Visual and Cognitive Demands of Using In-Vehicle Information Systems

The features of vehicle-based infotainment technology have greatly expanded in recent years, opening up a new array of tasks accessible to motorists while driving. Many of these new functions are unrelated to driving. Examples include voice commands to send a text message, check social media or surf the web. Furthermore, many tasks distract motorists from driving by diverting their eyes and attention from the road and hands from the steering wheel. Yet, surprisingly, little is known about how these interactions may affect a driver’s performance when the demands are high.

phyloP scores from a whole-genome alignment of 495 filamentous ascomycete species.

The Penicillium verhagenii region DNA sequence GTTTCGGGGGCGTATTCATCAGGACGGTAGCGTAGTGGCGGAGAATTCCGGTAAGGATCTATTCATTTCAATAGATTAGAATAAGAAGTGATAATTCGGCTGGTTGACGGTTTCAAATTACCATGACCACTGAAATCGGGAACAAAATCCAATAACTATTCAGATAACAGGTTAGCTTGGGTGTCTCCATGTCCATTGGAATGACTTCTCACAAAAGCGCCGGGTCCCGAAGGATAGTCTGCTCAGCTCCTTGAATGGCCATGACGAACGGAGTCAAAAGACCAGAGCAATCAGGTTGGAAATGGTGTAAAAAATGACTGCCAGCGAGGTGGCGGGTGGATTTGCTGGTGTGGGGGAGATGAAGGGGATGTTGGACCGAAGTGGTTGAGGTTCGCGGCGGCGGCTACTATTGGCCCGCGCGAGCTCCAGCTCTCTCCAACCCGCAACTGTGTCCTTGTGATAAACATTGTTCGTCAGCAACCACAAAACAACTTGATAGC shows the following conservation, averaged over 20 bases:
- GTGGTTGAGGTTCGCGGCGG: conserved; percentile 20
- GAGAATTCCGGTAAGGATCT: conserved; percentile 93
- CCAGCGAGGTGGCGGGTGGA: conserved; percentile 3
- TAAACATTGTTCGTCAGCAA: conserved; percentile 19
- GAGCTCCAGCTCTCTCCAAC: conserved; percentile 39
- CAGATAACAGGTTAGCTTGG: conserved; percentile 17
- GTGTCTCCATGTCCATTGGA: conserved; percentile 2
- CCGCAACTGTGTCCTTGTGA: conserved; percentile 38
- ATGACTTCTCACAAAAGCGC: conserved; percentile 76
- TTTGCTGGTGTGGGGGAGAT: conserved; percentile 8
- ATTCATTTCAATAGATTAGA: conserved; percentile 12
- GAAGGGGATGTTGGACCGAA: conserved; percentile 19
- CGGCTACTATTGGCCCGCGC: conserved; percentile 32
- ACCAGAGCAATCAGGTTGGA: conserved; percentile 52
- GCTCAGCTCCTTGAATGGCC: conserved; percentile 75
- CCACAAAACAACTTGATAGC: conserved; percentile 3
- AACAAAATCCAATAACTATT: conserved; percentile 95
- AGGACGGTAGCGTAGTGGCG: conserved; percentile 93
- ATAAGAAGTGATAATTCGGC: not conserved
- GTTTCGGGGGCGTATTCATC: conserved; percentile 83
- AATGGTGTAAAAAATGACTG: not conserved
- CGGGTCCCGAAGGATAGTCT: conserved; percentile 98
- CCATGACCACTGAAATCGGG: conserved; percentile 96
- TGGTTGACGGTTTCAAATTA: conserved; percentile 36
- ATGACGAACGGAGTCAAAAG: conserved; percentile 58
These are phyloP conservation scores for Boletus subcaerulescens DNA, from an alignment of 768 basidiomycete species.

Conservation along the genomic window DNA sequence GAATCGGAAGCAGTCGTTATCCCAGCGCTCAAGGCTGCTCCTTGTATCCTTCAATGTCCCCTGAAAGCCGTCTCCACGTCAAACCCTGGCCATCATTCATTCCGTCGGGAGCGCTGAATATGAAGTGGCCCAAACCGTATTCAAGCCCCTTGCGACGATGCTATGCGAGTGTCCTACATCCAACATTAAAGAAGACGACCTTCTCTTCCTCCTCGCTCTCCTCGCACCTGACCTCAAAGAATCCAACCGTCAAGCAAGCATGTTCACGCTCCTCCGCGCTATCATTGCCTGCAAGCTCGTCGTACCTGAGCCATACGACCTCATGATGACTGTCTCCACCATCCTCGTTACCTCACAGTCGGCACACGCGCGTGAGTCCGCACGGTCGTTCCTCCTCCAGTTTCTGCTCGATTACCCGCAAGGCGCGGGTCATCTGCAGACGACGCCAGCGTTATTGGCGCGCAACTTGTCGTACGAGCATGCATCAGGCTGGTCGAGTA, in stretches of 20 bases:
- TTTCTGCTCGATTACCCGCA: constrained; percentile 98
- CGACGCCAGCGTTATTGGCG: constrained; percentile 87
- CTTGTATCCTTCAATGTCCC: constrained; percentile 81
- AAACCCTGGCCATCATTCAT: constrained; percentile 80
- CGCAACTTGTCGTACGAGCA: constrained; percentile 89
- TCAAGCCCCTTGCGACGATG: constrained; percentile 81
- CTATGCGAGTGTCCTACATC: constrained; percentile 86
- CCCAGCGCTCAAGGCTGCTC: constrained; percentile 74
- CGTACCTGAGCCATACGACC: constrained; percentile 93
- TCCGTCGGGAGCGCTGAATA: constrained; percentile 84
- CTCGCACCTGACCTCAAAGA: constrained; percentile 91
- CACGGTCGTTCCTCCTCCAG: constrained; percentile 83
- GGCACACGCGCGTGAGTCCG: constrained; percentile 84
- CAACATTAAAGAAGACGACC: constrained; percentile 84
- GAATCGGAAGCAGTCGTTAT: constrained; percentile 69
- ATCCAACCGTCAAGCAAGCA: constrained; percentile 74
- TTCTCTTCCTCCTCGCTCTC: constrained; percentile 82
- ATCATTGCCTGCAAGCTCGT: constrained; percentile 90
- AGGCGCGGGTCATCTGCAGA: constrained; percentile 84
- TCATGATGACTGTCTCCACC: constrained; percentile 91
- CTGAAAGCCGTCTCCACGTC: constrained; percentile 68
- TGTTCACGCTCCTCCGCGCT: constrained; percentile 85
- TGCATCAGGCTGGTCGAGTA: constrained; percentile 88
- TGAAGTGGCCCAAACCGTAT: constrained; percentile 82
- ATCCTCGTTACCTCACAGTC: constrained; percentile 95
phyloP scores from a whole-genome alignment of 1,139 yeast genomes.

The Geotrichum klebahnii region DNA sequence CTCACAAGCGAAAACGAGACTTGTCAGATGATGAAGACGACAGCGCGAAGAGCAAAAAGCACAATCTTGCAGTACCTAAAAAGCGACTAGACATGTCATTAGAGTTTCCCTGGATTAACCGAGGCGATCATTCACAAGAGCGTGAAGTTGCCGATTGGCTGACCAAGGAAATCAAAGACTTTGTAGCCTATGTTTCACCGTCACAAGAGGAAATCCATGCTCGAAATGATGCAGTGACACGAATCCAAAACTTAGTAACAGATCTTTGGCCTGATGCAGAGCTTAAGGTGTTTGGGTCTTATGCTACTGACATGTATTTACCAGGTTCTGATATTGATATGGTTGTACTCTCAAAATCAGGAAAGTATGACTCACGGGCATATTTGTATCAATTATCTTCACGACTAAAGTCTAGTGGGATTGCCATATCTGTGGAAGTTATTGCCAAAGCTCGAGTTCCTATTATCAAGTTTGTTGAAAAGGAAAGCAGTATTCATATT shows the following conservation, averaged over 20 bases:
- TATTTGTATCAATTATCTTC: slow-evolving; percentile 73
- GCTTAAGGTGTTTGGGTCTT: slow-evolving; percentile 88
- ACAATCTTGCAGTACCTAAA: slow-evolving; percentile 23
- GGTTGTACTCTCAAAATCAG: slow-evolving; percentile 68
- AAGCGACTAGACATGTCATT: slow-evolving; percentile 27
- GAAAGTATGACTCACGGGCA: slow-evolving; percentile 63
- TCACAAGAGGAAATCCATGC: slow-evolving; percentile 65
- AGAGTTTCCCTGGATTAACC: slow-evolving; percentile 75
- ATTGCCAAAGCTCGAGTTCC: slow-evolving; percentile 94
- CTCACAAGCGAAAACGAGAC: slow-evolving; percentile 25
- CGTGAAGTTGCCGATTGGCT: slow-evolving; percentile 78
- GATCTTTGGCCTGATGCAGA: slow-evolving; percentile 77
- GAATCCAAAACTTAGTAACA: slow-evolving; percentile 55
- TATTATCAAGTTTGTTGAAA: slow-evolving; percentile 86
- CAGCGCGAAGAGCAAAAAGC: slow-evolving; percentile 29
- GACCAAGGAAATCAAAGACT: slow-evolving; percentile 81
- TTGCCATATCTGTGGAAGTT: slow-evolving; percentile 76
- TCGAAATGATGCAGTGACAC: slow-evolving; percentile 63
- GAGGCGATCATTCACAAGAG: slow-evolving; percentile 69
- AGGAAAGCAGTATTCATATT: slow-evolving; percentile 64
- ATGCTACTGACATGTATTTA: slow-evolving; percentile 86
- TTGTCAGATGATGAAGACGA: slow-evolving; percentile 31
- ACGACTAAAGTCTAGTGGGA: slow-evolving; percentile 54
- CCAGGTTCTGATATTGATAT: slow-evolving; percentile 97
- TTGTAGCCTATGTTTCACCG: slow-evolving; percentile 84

Given the potential safety concerns, as part of its Center for Driving Safety and Technology, the AAA Foundation for Traffic Safety commissioned the University of Utah to carry out research to address three important questions:

1. Which task is the most demanding to complete while driving: calling/dialing, sending a text message, tuning the radio or programming navigation?

2. What level of demand is associated with completing these tasks using voice commands, touchscreens or other interactive technologies (e.g., buttons, rotary dial, writing pad)?

3. How does demand from these interactions vary across the infotainment systems found in different vehicle makes and models?